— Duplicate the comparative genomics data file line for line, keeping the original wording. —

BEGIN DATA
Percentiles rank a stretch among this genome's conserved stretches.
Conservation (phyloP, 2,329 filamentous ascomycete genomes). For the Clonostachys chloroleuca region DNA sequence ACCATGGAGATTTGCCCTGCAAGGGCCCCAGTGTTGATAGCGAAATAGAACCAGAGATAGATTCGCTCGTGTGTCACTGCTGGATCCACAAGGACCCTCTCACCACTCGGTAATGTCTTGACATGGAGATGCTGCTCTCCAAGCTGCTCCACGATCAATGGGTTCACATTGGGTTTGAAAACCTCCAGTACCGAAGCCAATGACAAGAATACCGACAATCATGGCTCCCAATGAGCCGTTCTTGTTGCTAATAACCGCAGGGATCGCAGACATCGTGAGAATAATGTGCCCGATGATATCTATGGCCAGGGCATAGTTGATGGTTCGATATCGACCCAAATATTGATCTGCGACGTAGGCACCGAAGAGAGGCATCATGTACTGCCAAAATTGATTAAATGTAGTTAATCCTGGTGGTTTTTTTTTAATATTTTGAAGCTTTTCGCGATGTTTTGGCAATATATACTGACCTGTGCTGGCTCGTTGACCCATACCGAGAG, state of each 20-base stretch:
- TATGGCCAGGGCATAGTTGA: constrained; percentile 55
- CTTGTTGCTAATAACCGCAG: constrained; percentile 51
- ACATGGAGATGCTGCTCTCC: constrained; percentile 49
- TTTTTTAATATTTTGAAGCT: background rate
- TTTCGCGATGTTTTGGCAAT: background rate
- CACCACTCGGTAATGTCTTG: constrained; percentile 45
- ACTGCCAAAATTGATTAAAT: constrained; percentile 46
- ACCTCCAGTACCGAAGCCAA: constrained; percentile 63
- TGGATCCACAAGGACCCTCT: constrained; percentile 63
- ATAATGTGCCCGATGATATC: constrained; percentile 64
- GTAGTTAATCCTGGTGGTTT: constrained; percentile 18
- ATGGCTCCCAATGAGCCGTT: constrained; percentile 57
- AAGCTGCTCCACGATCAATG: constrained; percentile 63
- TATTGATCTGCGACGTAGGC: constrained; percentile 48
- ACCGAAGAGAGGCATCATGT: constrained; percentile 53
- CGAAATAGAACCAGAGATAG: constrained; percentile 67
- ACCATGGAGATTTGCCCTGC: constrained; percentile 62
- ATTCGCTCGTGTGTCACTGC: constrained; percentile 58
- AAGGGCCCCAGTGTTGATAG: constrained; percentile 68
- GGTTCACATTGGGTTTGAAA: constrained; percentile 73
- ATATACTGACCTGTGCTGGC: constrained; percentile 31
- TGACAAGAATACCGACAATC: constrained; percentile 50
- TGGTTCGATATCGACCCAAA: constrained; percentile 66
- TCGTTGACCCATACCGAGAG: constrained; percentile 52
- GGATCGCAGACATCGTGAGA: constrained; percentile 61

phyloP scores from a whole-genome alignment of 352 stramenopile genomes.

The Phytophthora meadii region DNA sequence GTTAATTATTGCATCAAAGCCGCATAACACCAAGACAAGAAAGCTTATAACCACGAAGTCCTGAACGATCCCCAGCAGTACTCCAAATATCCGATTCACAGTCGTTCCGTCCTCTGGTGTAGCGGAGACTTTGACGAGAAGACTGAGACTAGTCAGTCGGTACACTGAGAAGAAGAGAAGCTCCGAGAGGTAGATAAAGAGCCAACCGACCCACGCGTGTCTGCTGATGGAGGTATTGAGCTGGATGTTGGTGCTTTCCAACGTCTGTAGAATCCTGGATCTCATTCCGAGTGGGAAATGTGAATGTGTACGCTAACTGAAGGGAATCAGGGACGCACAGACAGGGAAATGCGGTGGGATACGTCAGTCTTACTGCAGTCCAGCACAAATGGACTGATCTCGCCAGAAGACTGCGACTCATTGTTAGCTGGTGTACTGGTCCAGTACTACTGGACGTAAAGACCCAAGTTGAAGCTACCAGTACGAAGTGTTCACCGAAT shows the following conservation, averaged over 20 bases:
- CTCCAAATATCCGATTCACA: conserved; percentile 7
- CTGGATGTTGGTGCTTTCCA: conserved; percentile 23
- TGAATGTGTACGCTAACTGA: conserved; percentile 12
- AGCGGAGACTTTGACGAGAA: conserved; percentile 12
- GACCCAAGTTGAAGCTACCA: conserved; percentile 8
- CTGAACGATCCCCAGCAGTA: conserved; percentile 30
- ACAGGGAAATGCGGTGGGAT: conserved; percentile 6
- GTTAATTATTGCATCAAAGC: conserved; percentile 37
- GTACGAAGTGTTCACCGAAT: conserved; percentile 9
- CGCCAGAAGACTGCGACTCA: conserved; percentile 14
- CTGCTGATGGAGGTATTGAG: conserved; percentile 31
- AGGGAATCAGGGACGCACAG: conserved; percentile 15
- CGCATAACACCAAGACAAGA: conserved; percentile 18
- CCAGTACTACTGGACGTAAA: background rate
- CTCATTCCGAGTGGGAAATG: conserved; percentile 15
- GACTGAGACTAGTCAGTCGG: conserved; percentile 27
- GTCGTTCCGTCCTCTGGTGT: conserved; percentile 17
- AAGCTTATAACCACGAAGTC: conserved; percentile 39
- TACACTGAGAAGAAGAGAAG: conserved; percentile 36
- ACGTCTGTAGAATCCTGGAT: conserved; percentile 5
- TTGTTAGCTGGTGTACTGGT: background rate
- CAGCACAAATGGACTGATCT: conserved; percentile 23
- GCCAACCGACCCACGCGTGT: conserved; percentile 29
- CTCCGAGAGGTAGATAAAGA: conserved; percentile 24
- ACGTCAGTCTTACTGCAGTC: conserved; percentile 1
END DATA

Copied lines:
Percentiles rank a stretch among this genome's conserved stretches.
Conservation (phyloP, 2,329 filamentous ascomycete genomes). For the Clonostachys chloroleuca region DNA sequence ACCATGGAGATTTGCCCTGCAAGGGCCCCAGTGTTGATAGCGAAATAGAACCAGAGATAGATTCGCTCGTGTGTCACTGCTGGATCCACAAGGACCCTCTCACCACTCGGTAATGTCTTGACATGGAGATGCTGCTCTCCAAGCTGCTCCACGATCAATGGGTTCACATTGGGTTTGAAAACCTCCAGTACCGAAGCCAATGACAAGAATACCGACAATCATGGCTCCCAATGAGCCGTTCTTGTTGCTAATAACCGCAGGGATCGCAGACATCGTGAGAATAATGTGCCCGATGATATCTATGGCCAGGGCATAGTTGATGGTTCGATATCGACCCAAATATTGATCTGCGACGTAGGCACCGAAGAGAGGCATCATGTACTGCCAAAATTGATTAAATGTAGTTAATCCTGGTGGTTTTTTTTTAATATTTTGAAGCTTTTCGCGATGTTTTGGCAATATATACTGACCTGTGCTGGCTCGTTGACCCATACCGAGAG, state of each 20-base stretch:
- TATGGCCAGGGCATAGTTGA: constrained; percentile 55
- CTTGTTGCTAATAACCGCAG: constrained; percentile 51
- ACATGGAGATGCTGCTCTCC: constrained; percentile 49
- TTTTTTAATATTTTGAAGCT: background rate
- TTTCGCGATGTTTTGGCAAT: background rate
- CACCACTCGGTAATGTCTTG: constrained; percentile 45
- ACTGCCAAAATTGATTAAAT: constrained; percentile 46
- ACCTCCAGTACCGAAGCCAA: constrained; percentile 63
- TGGATCCACAAGGACCCTCT: constrained; percentile 63
- ATAATGTGCCCGATGATATC: constrained; percentile 64
- GTAGTTAATCCTGGTGGTTT: constrained; percentile 18
- ATGGCTCCCAATGAGCCGTT: constrained; percentile 57
- AAGCTGCTCCACGATCAATG: constrained; percentile 63
- TATTGATCTGCGACGTAGGC: constrained; percentile 48
- ACCGAAGAGAGGCATCATGT: constrained; percentile 53
- CGAAATAGAACCAGAGATAG: constrained; percentile 67
- ACCATGGAGATTTGCCCTGC: constrained; percentile 62
- ATTCGCTCGTGTGTCACTGC: constrained; percentile 58
- AAGGGCCCCAGTGTTGATAG: constrained; percentile 68
- GGTTCACATTGGGTTTGAAA: constrained; percentile 73
- ATATACTGACCTGTGCTGGC: constrained; percentile 31
- TGACAAGAATACCGACAATC: constrained; percentile 50
- TGGTTCGATATCGACCCAAA: constrained; percentile 66
- TCGTTGACCCATACCGAGAG: constrained; percentile 52
- GGATCGCAGACATCGTGAGA: constrained; percentile 61

phyloP scores from a whole-genome alignment of 352 stramenopile genomes.

The Phytophthora meadii region DNA sequence GTTAATTATTGCATCAAAGCCGCATAACACCAAGACAAGAAAGCTTATAACCACGAAGTCCTGAACGATCCCCAGCAGTACTCCAAATATCCGATTCACAGTCGTTCCGTCCTCTGGTGTAGCGGAGACTTTGACGAGAAGACTGAGACTAGTCAGTCGGTACACTGAGAAGAAGAGAAGCTCCGAGAGGTAGATAAAGAGCCAACCGACCCACGCGTGTCTGCTGATGGAGGTATTGAGCTGGATGTTGGTGCTTTCCAACGTCTGTAGAATCCTGGATCTCATTCCGAGTGGGAAATGTGAATGTGTACGCTAACTGAAGGGAATCAGGGACGCACAGACAGGGAAATGCGGTGGGATACGTCAGTCTTACTGCAGTCCAGCACAAATGGACTGATCTCGCCAGAAGACTGCGACTCATTGTTAGCTGGTGTACTGGTCCAGTACTACTGGACGTAAAGACCCAAGTTGAAGCTACCAGTACGAAGTGTTCACCGAAT shows the following conservation, averaged over 20 bases:
- CTCCAAATATCCGATTCACA: conserved; percentile 7
- CTGGATGTTGGTGCTTTCCA: conserved; percentile 23
- TGAATGTGTACGCTAACTGA: conserved; percentile 12
- AGCGGAGACTTTGACGAGAA: conserved; percentile 12
- GACCCAAGTTGAAGCTACCA: conserved; percentile 8
- CTGAACGATCCCCAGCAGTA: conserved; percentile 30
- ACAGGGAAATGCGGTGGGAT: conserved; percentile 6
- GTTAATTATTGCATCAAAGC: conserved; percentile 37
- GTACGAAGTGTTCACCGAAT: conserved; percentile 9
- CGCCAGAAGACTGCGACTCA: conserved; percentile 14
- CTGCTGATGGAGGTATTGAG: conserved; percentile 31
- AGGGAATCAGGGACGCACAG: conserved; percentile 15
- CGCATAACACCAAGACAAGA: conserved; percentile 18
- CCAGTACTACTGGACGTAAA: background rate
- CTCATTCCGAGTGGGAAATG: conserved; percentile 15
- GACTGAGACTAGTCAGTCGG: conserved; percentile 27
- GTCGTTCCGTCCTCTGGTGT: conserved; percentile 17
- AAGCTTATAACCACGAAGTC: conserved; percentile 39
- TACACTGAGAAGAAGAGAAG: conserved; percentile 36
- ACGTCTGTAGAATCCTGGAT: conserved; percentile 5
- TTGTTAGCTGGTGTACTGGT: background rate
- CAGCACAAATGGACTGATCT: conserved; percentile 23
- GCCAACCGACCCACGCGTGT: conserved; percentile 29
- CTCCGAGAGGTAGATAAAGA: conserved; percentile 24
- ACGTCAGTCTTACTGCAGTC: conserved; percentile 1